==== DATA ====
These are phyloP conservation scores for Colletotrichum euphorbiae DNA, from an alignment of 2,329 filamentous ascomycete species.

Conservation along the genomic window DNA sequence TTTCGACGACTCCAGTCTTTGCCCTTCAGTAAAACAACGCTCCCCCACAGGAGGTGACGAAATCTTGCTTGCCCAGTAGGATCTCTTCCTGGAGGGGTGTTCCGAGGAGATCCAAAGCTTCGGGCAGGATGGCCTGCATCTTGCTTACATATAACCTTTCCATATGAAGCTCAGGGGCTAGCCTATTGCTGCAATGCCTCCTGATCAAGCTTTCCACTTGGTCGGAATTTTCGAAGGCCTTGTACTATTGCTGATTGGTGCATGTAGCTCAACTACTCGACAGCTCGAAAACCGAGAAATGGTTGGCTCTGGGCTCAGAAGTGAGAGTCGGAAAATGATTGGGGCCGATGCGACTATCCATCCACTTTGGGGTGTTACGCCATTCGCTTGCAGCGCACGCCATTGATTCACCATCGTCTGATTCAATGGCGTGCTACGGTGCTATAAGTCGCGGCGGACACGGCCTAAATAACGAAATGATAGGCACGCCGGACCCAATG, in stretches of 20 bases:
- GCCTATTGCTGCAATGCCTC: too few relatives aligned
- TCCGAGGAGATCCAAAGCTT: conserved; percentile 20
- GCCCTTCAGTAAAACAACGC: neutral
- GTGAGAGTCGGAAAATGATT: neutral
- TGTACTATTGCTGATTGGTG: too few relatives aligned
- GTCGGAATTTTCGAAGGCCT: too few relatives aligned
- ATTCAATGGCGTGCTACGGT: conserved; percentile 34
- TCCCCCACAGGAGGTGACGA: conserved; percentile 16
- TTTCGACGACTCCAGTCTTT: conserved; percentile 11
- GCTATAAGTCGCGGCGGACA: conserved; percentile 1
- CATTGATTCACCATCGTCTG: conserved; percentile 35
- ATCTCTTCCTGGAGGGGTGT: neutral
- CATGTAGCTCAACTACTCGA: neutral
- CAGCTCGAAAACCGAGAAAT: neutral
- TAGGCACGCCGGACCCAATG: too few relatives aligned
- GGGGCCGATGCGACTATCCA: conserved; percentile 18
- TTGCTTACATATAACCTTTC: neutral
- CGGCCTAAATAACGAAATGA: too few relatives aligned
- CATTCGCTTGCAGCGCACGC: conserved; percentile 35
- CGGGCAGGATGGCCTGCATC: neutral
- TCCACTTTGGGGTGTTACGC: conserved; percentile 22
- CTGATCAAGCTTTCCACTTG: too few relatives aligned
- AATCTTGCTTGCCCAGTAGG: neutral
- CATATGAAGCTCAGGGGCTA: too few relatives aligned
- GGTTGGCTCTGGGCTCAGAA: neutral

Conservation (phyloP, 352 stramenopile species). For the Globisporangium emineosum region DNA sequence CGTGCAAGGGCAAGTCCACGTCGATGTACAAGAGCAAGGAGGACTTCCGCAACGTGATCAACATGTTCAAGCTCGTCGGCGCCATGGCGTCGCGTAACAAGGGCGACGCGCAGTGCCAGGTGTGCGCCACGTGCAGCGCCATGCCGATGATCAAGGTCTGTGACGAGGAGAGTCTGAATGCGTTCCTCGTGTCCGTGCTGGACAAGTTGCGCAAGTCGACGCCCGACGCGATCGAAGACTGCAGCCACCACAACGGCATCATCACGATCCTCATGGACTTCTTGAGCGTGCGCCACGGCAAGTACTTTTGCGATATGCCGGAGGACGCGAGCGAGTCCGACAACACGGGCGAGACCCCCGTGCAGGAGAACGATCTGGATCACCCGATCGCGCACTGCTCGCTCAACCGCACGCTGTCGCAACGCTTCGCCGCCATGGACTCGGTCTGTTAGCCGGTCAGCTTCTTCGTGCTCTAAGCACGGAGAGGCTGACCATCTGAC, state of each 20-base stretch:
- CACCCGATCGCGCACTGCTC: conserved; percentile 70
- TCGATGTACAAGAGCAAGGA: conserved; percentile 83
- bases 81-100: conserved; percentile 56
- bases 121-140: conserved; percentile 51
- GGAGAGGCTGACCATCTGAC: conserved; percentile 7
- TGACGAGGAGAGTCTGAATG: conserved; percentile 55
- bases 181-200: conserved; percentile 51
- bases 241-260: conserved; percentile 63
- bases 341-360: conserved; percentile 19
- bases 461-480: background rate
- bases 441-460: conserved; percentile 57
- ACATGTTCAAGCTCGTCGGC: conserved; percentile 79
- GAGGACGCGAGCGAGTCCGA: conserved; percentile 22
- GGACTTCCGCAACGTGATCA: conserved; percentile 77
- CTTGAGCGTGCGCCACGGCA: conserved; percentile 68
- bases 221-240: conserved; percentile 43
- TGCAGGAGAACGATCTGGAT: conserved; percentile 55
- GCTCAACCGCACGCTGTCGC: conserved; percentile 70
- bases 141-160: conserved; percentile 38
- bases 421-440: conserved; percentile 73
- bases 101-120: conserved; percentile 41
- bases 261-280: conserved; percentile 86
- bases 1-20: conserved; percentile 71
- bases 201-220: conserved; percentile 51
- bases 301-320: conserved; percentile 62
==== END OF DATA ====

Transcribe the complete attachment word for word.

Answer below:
These are phyloP conservation scores for Colletotrichum euphorbiae DNA, from an alignment of 2,329 filamentous ascomycete species.

Conservation along the genomic window DNA sequence TTTCGACGACTCCAGTCTTTGCCCTTCAGTAAAACAACGCTCCCCCACAGGAGGTGACGAAATCTTGCTTGCCCAGTAGGATCTCTTCCTGGAGGGGTGTTCCGAGGAGATCCAAAGCTTCGGGCAGGATGGCCTGCATCTTGCTTACATATAACCTTTCCATATGAAGCTCAGGGGCTAGCCTATTGCTGCAATGCCTCCTGATCAAGCTTTCCACTTGGTCGGAATTTTCGAAGGCCTTGTACTATTGCTGATTGGTGCATGTAGCTCAACTACTCGACAGCTCGAAAACCGAGAAATGGTTGGCTCTGGGCTCAGAAGTGAGAGTCGGAAAATGATTGGGGCCGATGCGACTATCCATCCACTTTGGGGTGTTACGCCATTCGCTTGCAGCGCACGCCATTGATTCACCATCGTCTGATTCAATGGCGTGCTACGGTGCTATAAGTCGCGGCGGACACGGCCTAAATAACGAAATGATAGGCACGCCGGACCCAATG, in stretches of 20 bases:
- GCCTATTGCTGCAATGCCTC: too few relatives aligned
- TCCGAGGAGATCCAAAGCTT: conserved; percentile 20
- GCCCTTCAGTAAAACAACGC: neutral
- GTGAGAGTCGGAAAATGATT: neutral
- TGTACTATTGCTGATTGGTG: too few relatives aligned
- GTCGGAATTTTCGAAGGCCT: too few relatives aligned
- ATTCAATGGCGTGCTACGGT: conserved; percentile 34
- TCCCCCACAGGAGGTGACGA: conserved; percentile 16
- TTTCGACGACTCCAGTCTTT: conserved; percentile 11
- GCTATAAGTCGCGGCGGACA: conserved; percentile 1
- CATTGATTCACCATCGTCTG: conserved; percentile 35
- ATCTCTTCCTGGAGGGGTGT: neutral
- CATGTAGCTCAACTACTCGA: neutral
- CAGCTCGAAAACCGAGAAAT: neutral
- TAGGCACGCCGGACCCAATG: too few relatives aligned
- GGGGCCGATGCGACTATCCA: conserved; percentile 18
- TTGCTTACATATAACCTTTC: neutral
- CGGCCTAAATAACGAAATGA: too few relatives aligned
- CATTCGCTTGCAGCGCACGC: conserved; percentile 35
- CGGGCAGGATGGCCTGCATC: neutral
- TCCACTTTGGGGTGTTACGC: conserved; percentile 22
- CTGATCAAGCTTTCCACTTG: too few relatives aligned
- AATCTTGCTTGCCCAGTAGG: neutral
- CATATGAAGCTCAGGGGCTA: too few relatives aligned
- GGTTGGCTCTGGGCTCAGAA: neutral

Conservation (phyloP, 352 stramenopile species). For the Globisporangium emineosum region DNA sequence CGTGCAAGGGCAAGTCCACGTCGATGTACAAGAGCAAGGAGGACTTCCGCAACGTGATCAACATGTTCAAGCTCGTCGGCGCCATGGCGTCGCGTAACAAGGGCGACGCGCAGTGCCAGGTGTGCGCCACGTGCAGCGCCATGCCGATGATCAAGGTCTGTGACGAGGAGAGTCTGAATGCGTTCCTCGTGTCCGTGCTGGACAAGTTGCGCAAGTCGACGCCCGACGCGATCGAAGACTGCAGCCACCACAACGGCATCATCACGATCCTCATGGACTTCTTGAGCGTGCGCCACGGCAAGTACTTTTGCGATATGCCGGAGGACGCGAGCGAGTCCGACAACACGGGCGAGACCCCCGTGCAGGAGAACGATCTGGATCACCCGATCGCGCACTGCTCGCTCAACCGCACGCTGTCGCAACGCTTCGCCGCCATGGACTCGGTCTGTTAGCCGGTCAGCTTCTTCGTGCTCTAAGCACGGAGAGGCTGACCATCTGAC, state of each 20-base stretch:
- CACCCGATCGCGCACTGCTC: conserved; percentile 70
- TCGATGTACAAGAGCAAGGA: conserved; percentile 83
- bases 81-100: conserved; percentile 56
- bases 121-140: conserved; percentile 51
- GGAGAGGCTGACCATCTGAC: conserved; percentile 7
- TGACGAGGAGAGTCTGAATG: conserved; percentile 55
- bases 181-200: conserved; percentile 51
- bases 241-260: conserved; percentile 63
- bases 341-360: conserved; percentile 19
- bases 461-480: background rate
- bases 441-460: conserved; percentile 57
- ACATGTTCAAGCTCGTCGGC: conserved; percentile 79
- GAGGACGCGAGCGAGTCCGA: conserved; percentile 22
- GGACTTCCGCAACGTGATCA: conserved; percentile 77
- CTTGAGCGTGCGCCACGGCA: conserved; percentile 68
- bases 221-240: conserved; percentile 43
- TGCAGGAGAACGATCTGGAT: conserved; percentile 55
- GCTCAACCGCACGCTGTCGC: conserved; percentile 70
- bases 141-160: conserved; percentile 38
- bases 421-440: conserved; percentile 73
- bases 101-120: conserved; percentile 41
- bases 261-280: conserved; percentile 86
- bases 1-20: conserved; percentile 71
- bases 201-220: conserved; percentile 51
- bases 301-320: conserved; percentile 62